8-Bit Replay – Batman Returns (1993) for NES

Because Tim Burton’s blockbuster Batman had spawned a video game spinoff that was very popular in its own right, his sequel of course needed its own game adaptation as well. In fact, it got several different adaptations spread out among a host of gaming consoles. Unfortunately, the NES version of Batman Returns was a huge disappointment, even more so than the movie it was based on.

By 1993, the NES console was winding down its run and had largely been supplanted by the more advanced Super Nintendo (a.k.a. SNES), as well as competitors such as the Sega Genesis. During that time, development of titles like Batman Returns focused primarily on the 16-bit platforms, with 8-bit versions spat out mostly as an afterthought. Having left for college around that time, I lost interest in gaming for a few years anyway. Honestly, I don’t think I even realized there had been a Batman Returns game on NES until many years later, after I took up an interest in retro gaming. Finding it now, I clearly didn’t miss much.

Batman Returns NES (1993) - Cutscene
Title:Batman Returns
Year of Release: 1993
Publisher: Konami
Gaming Platform: NES

Although the 1990 Batman: The Video Game had been published by Sunsoft, gaming rights to the sequel movie were split between Sega and Konami. Sega released separate 16-bit (for Genesis and Sega CD) and 8-bit (for Sega Master System and the portable Game Gear) games, while Konami did the same for the SNES and NES, respectively. That makes at least four distinct games all called Batman Returns released across six consoles around the same time. Such was the confusing state of the gaming industry in the early 1990s.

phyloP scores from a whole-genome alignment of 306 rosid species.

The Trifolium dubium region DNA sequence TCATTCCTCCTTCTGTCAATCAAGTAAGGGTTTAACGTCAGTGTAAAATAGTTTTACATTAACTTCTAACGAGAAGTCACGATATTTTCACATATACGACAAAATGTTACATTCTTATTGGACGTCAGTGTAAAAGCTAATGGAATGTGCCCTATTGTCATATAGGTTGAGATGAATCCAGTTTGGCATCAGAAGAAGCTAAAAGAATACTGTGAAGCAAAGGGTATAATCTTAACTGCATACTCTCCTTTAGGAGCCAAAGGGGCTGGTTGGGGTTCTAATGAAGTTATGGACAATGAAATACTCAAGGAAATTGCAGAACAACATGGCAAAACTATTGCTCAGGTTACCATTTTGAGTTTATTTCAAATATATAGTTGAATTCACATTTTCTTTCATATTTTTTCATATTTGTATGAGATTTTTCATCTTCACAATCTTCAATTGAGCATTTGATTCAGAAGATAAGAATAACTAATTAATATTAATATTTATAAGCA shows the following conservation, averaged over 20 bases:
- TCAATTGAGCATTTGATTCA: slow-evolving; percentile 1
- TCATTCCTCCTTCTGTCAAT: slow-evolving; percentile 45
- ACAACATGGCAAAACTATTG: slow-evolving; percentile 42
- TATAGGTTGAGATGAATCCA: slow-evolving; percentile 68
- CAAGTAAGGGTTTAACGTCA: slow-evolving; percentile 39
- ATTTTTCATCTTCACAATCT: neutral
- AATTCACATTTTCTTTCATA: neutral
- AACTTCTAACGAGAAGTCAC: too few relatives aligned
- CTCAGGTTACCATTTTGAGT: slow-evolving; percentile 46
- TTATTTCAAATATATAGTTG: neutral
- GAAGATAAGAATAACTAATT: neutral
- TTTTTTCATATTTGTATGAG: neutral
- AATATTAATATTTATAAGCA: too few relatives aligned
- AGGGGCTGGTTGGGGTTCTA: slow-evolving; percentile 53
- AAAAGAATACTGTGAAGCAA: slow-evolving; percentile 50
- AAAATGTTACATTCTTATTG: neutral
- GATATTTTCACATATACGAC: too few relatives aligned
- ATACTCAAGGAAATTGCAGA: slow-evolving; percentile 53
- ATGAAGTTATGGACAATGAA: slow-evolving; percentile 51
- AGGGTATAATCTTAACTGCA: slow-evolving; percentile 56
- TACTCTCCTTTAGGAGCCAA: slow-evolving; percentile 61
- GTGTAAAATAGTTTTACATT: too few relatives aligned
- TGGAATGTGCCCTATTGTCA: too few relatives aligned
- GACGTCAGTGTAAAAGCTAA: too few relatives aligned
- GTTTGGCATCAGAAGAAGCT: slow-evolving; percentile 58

For retro gaming purposes, my interest is in the NES, as that was the console of my youth. The SNES or Genesis versions of Batman Returns may well be better than this one (though it looks like all of them received pretty middling reviews), but I never used those platforms and don’t have much nostalgia for them now.

While Konami was a top-tier developer in the 8-bit era, not all of its games were winners. The NES iteration of Batman Returns feels like something that was churned out quickly to capitalize on the movie, probably with about half the budget and resources as the 16-bit version. Because it differs so much from Sunsoft’s prior Batman, it can’t rightly be called a sequel to that game either. Any fond memories you may have of playing the prior game should stop there and cannot be carried over to this one.

Where the Sunsoft Batman was a fast-moving 2D platformer largely cloned from Tecmo’s popular Ninja Gaiden franchise, Konami’s NES Batman Returns is a sluggish beat-’em-up more in the vein of Double Dragon, but not a fraction as polished or fun. Gameplay is almost entirely side-scrolling with a small amount of 3D vertical movement on the ground as your Caped Crusader lumbers into the frame and punches clowns, acrobats, stilt-walkers, and other weirdos from the Red Triangle Circus Gang to death on his quest to capture (or murder) Catwoman and The Penguin.

Batman Returns NES (1993) - Batman Punching

The game follows a rough sketch of the movie’s plot without much nuance despite the extended cutscenes at the start and between levels that seem to take forever to dole out limited story details. Fortunately, those can be skipped.